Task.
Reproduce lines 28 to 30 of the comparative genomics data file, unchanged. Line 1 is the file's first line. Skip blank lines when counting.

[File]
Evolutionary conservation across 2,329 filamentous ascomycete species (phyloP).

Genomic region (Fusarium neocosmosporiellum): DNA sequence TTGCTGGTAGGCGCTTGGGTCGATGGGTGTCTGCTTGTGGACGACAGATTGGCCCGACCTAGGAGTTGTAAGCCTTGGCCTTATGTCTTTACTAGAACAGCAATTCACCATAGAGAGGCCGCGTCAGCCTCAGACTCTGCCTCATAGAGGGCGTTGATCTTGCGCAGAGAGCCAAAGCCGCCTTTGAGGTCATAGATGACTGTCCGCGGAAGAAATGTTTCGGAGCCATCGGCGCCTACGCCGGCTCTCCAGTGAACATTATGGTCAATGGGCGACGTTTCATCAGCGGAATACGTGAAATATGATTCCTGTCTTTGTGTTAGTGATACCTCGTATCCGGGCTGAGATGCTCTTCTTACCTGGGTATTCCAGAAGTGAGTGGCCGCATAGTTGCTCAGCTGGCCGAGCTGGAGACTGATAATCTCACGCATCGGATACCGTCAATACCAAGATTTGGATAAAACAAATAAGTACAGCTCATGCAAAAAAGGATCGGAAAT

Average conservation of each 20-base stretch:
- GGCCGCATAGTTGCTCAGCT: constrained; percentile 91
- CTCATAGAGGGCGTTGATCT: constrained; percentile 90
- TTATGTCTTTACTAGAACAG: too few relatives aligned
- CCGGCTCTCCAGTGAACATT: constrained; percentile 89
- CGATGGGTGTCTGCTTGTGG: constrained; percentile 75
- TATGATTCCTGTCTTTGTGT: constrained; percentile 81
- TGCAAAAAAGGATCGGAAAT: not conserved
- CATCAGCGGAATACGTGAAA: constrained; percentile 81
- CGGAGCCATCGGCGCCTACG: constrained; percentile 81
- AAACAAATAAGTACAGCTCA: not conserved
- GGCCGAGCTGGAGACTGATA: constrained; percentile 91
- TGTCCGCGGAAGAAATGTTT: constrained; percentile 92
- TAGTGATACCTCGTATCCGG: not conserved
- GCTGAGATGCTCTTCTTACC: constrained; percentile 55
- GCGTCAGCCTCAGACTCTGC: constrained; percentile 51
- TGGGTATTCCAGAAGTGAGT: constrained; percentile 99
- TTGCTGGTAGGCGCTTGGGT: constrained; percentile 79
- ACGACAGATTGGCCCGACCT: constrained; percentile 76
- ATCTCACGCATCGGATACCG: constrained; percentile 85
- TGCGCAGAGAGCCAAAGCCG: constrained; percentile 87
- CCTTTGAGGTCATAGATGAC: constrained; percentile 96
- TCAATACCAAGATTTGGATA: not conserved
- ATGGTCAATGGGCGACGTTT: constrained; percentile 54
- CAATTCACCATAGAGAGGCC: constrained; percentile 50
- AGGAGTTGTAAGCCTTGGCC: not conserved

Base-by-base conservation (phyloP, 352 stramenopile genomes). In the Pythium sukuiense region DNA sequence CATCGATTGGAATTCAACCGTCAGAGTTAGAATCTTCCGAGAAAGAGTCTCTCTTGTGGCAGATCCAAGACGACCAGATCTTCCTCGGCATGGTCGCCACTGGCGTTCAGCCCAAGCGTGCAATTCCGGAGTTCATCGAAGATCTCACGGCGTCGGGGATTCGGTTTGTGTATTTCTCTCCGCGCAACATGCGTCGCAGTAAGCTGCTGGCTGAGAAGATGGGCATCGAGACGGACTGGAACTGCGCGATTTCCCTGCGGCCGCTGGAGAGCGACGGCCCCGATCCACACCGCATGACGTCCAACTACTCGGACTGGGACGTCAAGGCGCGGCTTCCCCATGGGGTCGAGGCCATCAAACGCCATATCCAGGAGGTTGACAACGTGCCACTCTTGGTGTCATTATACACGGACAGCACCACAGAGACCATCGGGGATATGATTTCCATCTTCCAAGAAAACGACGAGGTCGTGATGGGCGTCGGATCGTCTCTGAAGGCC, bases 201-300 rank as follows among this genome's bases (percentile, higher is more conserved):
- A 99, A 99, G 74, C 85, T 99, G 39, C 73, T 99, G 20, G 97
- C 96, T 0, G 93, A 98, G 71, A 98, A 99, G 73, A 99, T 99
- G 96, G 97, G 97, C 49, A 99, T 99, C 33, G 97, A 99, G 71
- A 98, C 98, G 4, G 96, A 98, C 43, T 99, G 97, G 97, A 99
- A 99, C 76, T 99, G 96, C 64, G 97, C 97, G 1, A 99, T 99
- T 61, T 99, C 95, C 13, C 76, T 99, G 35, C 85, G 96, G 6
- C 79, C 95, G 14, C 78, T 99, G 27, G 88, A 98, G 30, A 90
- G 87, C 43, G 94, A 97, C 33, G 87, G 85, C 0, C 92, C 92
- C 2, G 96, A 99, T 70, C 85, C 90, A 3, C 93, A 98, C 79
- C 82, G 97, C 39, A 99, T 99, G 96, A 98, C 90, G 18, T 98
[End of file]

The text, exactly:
- AGGAGTTGTAAGCCTTGGCC: not conserved

Base-by-base conservation (phyloP, 352 stramenopile genomes). In the Pythium sukuiense region DNA sequence CATCGATTGGAATTCAACCGTCAGAGTTAGAATCTTCCGAGAAAGAGTCTCTCTTGTGGCAGATCCAAGACGACCAGATCTTCCTCGGCATGGTCGCCACTGGCGTTCAGCCCAAGCGTGCAATTCCGGAGTTCATCGAAGATCTCACGGCGTCGGGGATTCGGTTTGTGTATTTCTCTCCGCGCAACATGCGTCGCAGTAAGCTGCTGGCTGAGAAGATGGGCATCGAGACGGACTGGAACTGCGCGATTTCCCTGCGGCCGCTGGAGAGCGACGGCCCCGATCCACACCGCATGACGTCCAACTACTCGGACTGGGACGTCAAGGCGCGGCTTCCCCATGGGGTCGAGGCCATCAAACGCCATATCCAGGAGGTTGACAACGTGCCACTCTTGGTGTCATTATACACGGACAGCACCACAGAGACCATCGGGGATATGATTTCCATCTTCCAAGAAAACGACGAGGTCGTGATGGGCGTCGGATCGTCTCTGAAGGCC, bases 201-300 rank as follows among this genome's bases (percentile, higher is more conserved):
- A 99, A 99, G 74, C 85, T 99, G 39, C 73, T 99, G 20, G 97